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07-10-2012, 06:09 PM   #31
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It shows that even legendary lens makers can have a bad day

300mm mirrors are much easier to handle and focus, but still need a good really deep hood, especially on APS sensors. Handheld at 1/125 :





Last edited by kh1234567890; 07-10-2012 at 06:15 PM.
07-10-2012, 06:22 PM   #32
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That's a very cool picture. The bokeh is especially interesting. It makes the out of focus areas kind of look like an impressionist painting.
07-10-2012, 06:25 PM   #33
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QuoteOriginally posted by bonitap Quote
As you state, the results are not a surprise. But I continue to be wowed by the 150-500 I purchased from you.
I'm glad you're enjoying the lens. Now you just need to purchase the Sigma 50-150mm f/2.8 HSM I have for sale in the Marketplace to go along with your 150-500mm. Looking at your signature, it looks like maybe the 50-150mm could replace two or three of your other lenses.
07-10-2012, 10:22 PM   #34
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I agree wtih the observation the mirror lenses on general are mot well optimized for short focus distances. i have the Vivitar-branded version of this same Samyang-made lens, and while it just as lousy as your image shows at diatances under 20 feet or so, it gets very mich better with distance. See the Mirror Lens Club thread for more examples, but here are a couple I've posted before and still have easy access to:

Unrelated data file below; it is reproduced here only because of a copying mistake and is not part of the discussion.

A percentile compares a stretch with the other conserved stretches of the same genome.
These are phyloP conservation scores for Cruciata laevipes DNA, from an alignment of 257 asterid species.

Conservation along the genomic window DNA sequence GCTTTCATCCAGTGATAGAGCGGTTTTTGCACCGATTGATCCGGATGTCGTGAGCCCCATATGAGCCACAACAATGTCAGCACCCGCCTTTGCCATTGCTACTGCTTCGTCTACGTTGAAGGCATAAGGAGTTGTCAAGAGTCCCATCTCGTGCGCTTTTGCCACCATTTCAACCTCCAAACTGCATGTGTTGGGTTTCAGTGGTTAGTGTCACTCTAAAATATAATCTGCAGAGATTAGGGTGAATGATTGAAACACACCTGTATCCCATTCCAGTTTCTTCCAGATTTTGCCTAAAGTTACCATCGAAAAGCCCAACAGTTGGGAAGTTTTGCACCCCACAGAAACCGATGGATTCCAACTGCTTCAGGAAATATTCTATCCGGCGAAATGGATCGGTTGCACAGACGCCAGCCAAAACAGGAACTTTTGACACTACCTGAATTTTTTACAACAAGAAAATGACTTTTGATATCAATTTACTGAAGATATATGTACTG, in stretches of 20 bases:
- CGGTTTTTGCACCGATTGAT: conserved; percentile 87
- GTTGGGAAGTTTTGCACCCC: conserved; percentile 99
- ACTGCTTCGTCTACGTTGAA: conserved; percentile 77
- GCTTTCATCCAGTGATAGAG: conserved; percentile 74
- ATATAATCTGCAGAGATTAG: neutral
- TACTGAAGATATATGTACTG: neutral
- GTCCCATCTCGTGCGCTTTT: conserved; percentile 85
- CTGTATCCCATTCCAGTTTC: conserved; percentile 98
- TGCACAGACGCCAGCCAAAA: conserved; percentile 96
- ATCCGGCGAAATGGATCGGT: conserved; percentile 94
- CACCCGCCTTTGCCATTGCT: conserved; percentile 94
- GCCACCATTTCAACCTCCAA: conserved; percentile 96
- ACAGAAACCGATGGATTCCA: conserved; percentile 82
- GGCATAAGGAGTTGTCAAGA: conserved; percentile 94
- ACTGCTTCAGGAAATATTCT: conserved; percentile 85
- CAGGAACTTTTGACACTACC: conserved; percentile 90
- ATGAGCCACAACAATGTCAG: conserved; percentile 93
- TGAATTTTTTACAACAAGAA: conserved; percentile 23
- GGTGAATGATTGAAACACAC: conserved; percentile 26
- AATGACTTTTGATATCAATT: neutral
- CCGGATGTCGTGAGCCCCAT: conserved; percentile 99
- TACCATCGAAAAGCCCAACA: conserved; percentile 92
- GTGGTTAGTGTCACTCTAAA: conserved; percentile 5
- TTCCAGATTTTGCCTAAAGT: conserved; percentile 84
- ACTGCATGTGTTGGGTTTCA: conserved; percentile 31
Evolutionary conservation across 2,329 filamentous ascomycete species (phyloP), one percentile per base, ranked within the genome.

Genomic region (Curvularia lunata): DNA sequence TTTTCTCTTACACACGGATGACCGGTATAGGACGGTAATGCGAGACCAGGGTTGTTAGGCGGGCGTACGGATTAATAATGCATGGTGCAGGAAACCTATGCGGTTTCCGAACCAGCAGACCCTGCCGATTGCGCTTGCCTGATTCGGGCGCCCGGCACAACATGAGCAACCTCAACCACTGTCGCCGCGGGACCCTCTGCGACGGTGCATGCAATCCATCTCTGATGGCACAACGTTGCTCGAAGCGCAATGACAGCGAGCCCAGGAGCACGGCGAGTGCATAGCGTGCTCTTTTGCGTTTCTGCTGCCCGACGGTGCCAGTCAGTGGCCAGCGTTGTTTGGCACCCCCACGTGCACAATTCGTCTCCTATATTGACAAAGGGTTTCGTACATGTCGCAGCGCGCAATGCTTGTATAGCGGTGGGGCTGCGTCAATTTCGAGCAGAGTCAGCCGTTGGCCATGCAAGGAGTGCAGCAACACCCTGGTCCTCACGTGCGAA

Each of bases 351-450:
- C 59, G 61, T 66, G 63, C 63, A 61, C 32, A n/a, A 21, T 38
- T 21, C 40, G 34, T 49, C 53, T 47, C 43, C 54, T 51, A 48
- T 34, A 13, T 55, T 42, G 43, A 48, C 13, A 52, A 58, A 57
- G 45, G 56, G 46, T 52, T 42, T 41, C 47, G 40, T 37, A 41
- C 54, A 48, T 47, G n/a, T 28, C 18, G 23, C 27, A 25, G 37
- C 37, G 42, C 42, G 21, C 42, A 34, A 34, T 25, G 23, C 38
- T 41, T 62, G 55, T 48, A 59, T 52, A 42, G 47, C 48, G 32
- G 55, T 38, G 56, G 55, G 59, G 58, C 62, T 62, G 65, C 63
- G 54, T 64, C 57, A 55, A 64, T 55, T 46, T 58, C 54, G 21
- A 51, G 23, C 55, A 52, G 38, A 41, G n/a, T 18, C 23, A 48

07-10-2012, 10:29 PM   #35
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Interesting observations. I'll see if I have time tomorrow to try some longer, outdoor shots. Although I'm in Indiana, so I'll need a lens much, much longer than 500mm to get a picture of any mountain goats. In the meantime, I'll put my 3-yoa and 5-yoa daughters to work on a lens hood.
07-11-2012, 08:46 AM   #36
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Hood helps too, but I actually don't have one that works for this lens. I found a couple that are close but no cigar. But I do you my hand. And expect to need to put up contrast in PP - that's actually more important than sharpness here, I'd say.
07-11-2012, 07:40 PM   #37
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QuoteOriginally posted by vonBaloney Quote
Aren't mirror lenses also known for being extra crappy at close distances? It might do somewhat better outdoors shooting far away subjects.
Yes, the minimum distance is quite high.
I have the 800mm f8 and the minimum focus distance is 11ft.
I have gotten significantly sharper pictures with it than what the OP posted. I don't have any other lens in that focal length to compare with.

See :
https://www.pentaxforums.com/forums/pentax-camera-field-accessories/187107-wh...ml#post1963885
https://www.pentaxforums.com/forums/pentax-camera-field-accessories/187107-wh...ml#post1963959
https://www.pentaxforums.com/forums/pentax-camera-field-accessories/187107-wh...ml#post1965023
https://www.pentaxforums.com/forums/pentax-camera-field-accessories/187107-wh...ml#post1965035
https://www.pentaxforums.com/forums/lens-clubs/71775-mirror-lens-club-40.html#post1971446
https://www.pentaxforums.com/forums/lens-clubs/71775-mirror-lens-club-40.html#post1972893